Scientists in biological systems engineering at Virginia Tech have succeed in using xylose, a sugar found in plants to produce large quantities of hydrogen in an environmentally friendly way.
Unlike current methods of making hydrogen gas, Associate Professor Percival Zhang’s process is done at low temperatures, uses no heavy metals and releases almost no green house gases. His team designed an enzyme cocktail for splitting of the hydrogen. The result is energy production at a rate of more than 100% efficiency; a level current methods do not reach.
Architects spend a fair amount of time putting pencils to paper and building small models of what they’d like to construct – but how do they know their designs will work in the real world, and what does it take to get something built. That’s what Virginia Tech hopes to teach in a whole new way. It’s called a Design-Build Laboratory, it’s gaining favor at schools around the country.
If you’ve been saving photos, notes and videos to your favorite social media sites and are counting on them to be there indefinitely, think again.....the Web may not the best place for storing the record of your life.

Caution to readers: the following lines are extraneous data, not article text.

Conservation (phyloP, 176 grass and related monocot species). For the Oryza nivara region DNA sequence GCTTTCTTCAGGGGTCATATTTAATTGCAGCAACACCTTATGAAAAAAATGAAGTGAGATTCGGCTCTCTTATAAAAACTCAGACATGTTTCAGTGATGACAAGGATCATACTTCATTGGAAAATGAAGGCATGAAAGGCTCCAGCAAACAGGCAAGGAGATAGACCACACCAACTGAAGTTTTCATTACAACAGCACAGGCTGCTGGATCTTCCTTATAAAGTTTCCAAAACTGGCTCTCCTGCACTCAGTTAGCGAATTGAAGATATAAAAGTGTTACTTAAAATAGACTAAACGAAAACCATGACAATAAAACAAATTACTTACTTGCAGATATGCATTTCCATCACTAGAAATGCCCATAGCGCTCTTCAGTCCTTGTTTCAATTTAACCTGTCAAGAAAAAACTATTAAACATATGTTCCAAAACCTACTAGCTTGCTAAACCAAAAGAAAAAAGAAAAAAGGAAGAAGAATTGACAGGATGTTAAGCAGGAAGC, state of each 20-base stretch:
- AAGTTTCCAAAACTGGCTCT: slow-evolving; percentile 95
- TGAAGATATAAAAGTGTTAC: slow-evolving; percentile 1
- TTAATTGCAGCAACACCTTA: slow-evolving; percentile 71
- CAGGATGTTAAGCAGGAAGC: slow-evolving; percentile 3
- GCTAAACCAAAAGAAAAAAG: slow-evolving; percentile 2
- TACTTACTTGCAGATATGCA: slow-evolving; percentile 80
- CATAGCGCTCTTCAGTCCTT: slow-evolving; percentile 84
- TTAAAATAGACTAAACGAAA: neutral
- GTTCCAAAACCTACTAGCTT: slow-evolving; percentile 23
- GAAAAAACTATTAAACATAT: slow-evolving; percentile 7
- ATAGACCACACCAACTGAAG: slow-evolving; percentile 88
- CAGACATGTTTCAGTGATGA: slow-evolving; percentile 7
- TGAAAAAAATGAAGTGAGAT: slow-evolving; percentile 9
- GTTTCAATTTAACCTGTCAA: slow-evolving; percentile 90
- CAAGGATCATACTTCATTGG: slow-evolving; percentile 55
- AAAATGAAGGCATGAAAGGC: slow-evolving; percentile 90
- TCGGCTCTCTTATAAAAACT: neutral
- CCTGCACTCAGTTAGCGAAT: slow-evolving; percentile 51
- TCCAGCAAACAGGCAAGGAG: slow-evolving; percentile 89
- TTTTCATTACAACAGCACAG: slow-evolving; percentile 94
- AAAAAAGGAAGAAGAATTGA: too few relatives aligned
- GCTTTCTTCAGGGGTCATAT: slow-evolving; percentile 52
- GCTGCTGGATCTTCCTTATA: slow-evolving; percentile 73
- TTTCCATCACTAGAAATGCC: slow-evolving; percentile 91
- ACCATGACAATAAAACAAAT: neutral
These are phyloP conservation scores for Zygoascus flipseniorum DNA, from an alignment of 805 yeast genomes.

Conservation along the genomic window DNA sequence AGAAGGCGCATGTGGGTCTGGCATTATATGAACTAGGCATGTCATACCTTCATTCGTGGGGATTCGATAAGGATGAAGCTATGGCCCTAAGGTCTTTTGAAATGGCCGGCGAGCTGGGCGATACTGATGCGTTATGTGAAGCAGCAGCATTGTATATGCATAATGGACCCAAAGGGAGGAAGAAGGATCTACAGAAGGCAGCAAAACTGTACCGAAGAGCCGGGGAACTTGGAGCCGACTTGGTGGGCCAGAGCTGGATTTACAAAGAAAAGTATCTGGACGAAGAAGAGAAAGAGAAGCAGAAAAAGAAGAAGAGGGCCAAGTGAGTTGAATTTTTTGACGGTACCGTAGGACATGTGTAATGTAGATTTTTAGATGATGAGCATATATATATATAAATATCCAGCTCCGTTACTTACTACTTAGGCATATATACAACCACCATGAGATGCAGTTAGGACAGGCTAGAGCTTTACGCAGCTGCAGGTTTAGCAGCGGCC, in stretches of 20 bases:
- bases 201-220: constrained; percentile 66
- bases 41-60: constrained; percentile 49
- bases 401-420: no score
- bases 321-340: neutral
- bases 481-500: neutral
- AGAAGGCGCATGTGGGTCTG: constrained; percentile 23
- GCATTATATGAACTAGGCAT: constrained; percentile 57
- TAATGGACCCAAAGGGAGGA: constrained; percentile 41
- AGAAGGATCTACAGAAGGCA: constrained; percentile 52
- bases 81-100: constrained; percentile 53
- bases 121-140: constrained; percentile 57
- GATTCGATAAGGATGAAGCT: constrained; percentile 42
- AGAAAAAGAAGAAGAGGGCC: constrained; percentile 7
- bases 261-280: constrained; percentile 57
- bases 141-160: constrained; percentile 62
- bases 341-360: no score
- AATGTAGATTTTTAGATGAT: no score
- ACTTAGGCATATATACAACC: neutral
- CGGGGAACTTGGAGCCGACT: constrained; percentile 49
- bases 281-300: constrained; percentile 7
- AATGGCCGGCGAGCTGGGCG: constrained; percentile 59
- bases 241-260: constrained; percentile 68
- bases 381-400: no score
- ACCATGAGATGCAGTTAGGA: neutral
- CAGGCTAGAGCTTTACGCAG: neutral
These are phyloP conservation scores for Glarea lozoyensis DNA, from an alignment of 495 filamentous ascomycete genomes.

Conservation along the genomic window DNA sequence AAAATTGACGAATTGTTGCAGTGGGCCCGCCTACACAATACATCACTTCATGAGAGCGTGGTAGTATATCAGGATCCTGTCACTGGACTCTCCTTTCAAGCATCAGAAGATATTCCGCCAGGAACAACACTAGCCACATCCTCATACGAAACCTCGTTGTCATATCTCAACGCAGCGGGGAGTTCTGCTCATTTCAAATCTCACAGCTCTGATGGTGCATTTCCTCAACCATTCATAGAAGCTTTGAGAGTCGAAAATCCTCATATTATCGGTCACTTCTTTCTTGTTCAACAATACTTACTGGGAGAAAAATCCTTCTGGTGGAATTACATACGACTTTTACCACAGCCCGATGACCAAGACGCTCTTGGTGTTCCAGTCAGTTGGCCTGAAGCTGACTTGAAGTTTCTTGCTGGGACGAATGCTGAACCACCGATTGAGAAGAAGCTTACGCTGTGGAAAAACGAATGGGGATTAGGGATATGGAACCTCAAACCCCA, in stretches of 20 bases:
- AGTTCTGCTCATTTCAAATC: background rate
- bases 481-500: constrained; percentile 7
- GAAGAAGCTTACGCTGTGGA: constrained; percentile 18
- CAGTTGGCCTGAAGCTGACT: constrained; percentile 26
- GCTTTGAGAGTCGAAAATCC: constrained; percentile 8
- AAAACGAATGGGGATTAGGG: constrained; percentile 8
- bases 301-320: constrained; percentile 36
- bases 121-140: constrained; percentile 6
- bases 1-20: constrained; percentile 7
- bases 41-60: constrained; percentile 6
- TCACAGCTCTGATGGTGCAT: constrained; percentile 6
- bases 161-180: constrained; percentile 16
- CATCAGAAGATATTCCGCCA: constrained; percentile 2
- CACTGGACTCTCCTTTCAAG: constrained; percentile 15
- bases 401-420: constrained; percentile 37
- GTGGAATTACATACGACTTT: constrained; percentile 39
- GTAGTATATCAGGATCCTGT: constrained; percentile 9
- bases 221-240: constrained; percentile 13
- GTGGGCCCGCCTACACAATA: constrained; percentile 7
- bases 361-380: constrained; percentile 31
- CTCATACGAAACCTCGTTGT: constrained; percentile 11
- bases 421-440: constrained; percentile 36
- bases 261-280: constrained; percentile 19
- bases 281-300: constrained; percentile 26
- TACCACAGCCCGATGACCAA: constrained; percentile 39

On the two-year anniversary of the Fukushima nuclear accident in Japan, anti-nuclear demonstrators rallied outside the Richmond headquarters of Dominion Virginia Power.
The protestors say the Fukushima experience shows that the risk of disaster at nuclear facilities is far too great to keep operating them. They’re calling on Dominion to close its North Anna and Surry nuclear power stations—and instead use wind, solar, and other renewable resources.
The Fukushima site is still so radioactive that it will be eight years before the melted nuclear fuel can be removed.